As Capital prepares to host the 33rd annual Martin Luther King Jr. Day of Learning on Jan. 15, 2024, the event serves as a beacon of commitment to social justice and equality. An integral part of campus, this year’s event welcomes students, staff, faculty, and community members to celebrate “Courage in Community.”
“When I think about the Office of Diversity and Inclusion's commitment to the MLK Day of Learning, I think about the legacy of the event. Knowing the long history, and that this year will make the 33rd, I wanted to make sure that in leading this event, I honor the work of those that have come before me. MLK Day is a day that is celebrated in many capacities in many places, but I love the way that Capital approaches it,” said Mikayla Carter, associate director of the Office of Diversity and Inclusion.
“I think the best part of the planning team is how many backgrounds and areas of expertise that the group brings to the table. I feel that I approach the event with the recognition that this work cannot get done without everyone's contributions. It is very important to me that those on the planning committee feel that they are taking an active role, and that their experiences with this specific event, or other similar ones, are honored.”
Led by Carter and Sidney Childs, Ed.D., interim chief diversity officer, the 2024 planning committee is comprised of over 45 volunteers, including staff, students, and faculty, all bringing their unique talents and experiences to the day.
“I am motivated to volunteer for this program because social justice is everyone’s responsibility. Not one office or person can be responsible for an event of this magnitude. I really enjoy working with such a committed group of people across campus who are working towards one common goal,” said Jennifer Adams, M.A., director of The Center for Global Education.
“Capital’s MLK Day of Learning came from student leadership over 33 years ago. It was the voice of Student Government with Ebony Brotherhood, coupled with the steady leadership coming from the Office of Multicultural Affairs, now the Office of Diversity and Inclusion, that has grown this program to the event it is now. I am proud to be a part of this collective.”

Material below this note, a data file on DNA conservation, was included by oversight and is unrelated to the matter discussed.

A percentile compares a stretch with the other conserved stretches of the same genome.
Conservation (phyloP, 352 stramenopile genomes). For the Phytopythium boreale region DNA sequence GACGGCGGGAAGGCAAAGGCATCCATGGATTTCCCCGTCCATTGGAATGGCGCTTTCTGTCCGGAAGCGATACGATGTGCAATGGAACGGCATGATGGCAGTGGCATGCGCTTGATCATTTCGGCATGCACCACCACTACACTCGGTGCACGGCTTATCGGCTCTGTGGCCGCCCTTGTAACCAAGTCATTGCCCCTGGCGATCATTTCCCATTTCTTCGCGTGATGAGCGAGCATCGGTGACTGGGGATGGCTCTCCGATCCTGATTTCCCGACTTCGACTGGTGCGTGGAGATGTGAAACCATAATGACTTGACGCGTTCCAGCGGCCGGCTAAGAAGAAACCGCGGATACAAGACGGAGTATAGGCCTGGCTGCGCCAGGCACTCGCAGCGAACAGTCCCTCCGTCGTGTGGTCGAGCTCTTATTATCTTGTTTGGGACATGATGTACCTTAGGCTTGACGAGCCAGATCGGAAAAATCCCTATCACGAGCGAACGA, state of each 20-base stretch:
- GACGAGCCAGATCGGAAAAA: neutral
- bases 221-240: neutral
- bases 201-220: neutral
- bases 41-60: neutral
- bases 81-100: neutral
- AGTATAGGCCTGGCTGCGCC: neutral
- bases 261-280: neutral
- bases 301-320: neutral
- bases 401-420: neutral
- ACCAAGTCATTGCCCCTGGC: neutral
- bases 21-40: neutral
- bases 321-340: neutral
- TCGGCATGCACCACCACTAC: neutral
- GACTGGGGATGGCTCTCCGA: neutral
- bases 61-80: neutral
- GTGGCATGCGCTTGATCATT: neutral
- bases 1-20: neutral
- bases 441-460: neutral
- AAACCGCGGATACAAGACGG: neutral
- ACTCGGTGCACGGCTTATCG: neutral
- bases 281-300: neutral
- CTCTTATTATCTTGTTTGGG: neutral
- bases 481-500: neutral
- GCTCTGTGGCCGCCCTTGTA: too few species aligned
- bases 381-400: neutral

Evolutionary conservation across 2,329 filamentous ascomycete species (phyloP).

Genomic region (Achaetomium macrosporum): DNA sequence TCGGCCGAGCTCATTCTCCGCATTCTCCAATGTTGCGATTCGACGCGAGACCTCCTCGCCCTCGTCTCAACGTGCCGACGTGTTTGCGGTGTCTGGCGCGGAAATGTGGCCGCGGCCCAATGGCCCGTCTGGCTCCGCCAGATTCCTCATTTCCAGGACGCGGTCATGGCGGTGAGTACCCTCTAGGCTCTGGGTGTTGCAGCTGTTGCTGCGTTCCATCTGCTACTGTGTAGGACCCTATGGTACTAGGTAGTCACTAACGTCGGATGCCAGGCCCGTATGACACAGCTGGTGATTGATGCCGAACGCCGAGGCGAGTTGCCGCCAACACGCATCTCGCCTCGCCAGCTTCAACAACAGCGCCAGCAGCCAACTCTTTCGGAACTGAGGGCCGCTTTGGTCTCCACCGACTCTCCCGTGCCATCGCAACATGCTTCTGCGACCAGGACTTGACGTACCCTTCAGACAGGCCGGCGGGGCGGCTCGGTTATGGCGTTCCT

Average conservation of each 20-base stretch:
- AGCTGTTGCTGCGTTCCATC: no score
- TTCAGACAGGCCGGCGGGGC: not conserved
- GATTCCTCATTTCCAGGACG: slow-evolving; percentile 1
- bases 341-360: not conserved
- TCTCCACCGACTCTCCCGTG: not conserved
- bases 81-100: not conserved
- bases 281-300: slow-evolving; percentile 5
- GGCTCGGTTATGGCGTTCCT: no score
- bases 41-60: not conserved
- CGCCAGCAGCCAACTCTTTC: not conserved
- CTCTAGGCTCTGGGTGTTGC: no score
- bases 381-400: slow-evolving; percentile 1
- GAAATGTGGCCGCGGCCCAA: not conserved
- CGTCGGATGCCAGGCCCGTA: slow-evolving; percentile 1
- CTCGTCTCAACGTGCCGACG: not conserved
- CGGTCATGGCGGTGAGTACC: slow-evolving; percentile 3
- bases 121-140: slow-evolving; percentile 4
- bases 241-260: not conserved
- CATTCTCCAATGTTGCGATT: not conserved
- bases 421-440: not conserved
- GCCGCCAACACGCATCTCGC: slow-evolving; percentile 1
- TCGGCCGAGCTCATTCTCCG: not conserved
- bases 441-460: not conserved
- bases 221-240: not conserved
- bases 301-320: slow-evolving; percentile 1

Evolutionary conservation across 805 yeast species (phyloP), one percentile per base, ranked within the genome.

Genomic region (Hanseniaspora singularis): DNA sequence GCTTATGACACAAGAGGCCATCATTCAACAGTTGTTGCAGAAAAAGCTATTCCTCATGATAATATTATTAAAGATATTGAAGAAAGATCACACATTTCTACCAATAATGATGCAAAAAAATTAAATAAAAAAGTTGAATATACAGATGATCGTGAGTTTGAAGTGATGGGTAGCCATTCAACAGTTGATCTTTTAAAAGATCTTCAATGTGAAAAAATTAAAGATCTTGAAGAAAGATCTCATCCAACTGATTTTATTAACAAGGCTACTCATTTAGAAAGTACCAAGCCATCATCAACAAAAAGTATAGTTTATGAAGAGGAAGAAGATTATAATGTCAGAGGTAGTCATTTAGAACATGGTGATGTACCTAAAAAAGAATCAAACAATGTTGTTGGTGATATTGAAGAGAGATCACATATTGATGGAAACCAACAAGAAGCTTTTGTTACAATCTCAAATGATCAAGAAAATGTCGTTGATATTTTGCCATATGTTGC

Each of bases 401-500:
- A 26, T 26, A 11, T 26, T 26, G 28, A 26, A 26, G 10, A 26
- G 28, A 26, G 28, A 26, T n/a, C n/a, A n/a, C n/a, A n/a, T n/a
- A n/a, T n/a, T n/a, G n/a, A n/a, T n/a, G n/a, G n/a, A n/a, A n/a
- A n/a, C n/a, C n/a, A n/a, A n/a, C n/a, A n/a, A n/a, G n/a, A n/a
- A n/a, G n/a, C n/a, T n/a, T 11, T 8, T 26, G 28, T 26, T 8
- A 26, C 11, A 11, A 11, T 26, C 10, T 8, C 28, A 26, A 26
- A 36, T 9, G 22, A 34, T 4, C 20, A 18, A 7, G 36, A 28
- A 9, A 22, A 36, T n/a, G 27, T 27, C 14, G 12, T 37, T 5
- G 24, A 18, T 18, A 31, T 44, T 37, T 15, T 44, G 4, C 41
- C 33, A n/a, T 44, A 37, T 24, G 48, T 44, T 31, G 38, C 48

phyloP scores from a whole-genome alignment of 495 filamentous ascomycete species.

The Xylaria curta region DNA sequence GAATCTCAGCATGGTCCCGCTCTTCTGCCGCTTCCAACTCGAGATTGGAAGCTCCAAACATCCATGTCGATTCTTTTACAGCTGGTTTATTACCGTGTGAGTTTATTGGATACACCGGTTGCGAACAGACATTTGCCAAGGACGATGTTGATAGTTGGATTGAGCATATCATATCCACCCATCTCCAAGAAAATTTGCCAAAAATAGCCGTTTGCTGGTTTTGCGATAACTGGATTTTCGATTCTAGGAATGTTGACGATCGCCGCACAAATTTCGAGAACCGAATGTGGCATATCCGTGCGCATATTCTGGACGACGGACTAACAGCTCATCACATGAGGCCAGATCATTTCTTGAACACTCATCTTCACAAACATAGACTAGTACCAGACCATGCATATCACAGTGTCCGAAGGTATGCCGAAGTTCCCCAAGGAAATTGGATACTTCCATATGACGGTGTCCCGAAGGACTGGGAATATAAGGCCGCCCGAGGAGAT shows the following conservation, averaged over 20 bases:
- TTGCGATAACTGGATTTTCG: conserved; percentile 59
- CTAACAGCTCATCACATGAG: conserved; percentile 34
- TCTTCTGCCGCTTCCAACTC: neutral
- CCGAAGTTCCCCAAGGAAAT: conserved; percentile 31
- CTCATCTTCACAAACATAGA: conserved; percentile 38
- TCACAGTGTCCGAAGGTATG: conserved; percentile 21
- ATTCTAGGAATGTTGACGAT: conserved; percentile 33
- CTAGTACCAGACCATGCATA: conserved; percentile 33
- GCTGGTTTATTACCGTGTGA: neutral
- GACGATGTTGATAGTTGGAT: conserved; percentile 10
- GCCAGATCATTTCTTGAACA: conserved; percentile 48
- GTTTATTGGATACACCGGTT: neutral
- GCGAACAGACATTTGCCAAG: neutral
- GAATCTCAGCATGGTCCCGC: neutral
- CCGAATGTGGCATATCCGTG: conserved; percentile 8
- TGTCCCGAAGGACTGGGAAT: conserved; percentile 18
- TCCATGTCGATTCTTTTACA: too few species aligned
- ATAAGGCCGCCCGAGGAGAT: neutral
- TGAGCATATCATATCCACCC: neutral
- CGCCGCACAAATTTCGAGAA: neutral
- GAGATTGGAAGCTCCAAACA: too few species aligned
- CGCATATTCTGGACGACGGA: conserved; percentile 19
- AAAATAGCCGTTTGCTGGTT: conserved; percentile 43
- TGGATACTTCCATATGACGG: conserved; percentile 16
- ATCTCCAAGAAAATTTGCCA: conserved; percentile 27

Volunteers take on various responsibilities within the committee and during the events on the day. Through his connections in the community, said Robert Fleming, executive administrative assistant, Business and Finance, who has played a pivotal role in expanding the event's reach and ensuring its ongoing impact.
“Since the initial ask of singing the Black National Anthem for MLK Day, that led to other opportunities as being the advisor to the Capital University Voices of Praise Gospel Choir,” said Fleming. “We began singing for this event and that led to me pulling in resources from the faith-based community to join in and help with our celebration.”
Open to the community, Martin Luther King Jr. Day of Learning at Capital is meant to be a powerful day brimming with inspiration, profound reflection, and active community engagement, paying homage to the impactful teachings of Dr. King.
“It is a day on, not a day off. It represents a continued struggle to end institutional racism in all its forms and to embrace equity and to celebrate diversity in all its forms,” said Jennifer Kelly, Ph.D., dean, School of Education.
“It is a day on campus where I see people who look like me. As one of a handful of Black faculty and staff of color on campus, it is a day where the community comes out to Capital to share in the benefits of free workshops, a great speaker, and empowering conversations. The sense of pride that the community feels when they step on this campus is energizing and affirming for me as a faculty member, as well as them.”
For more information about the upcoming Martin Luther King, Jr. Day of Learning at Capital, visit https://www.capital.edu/student-life/arts-and-culture/annual-events/martin-luther-king-jr-day-of-learning/.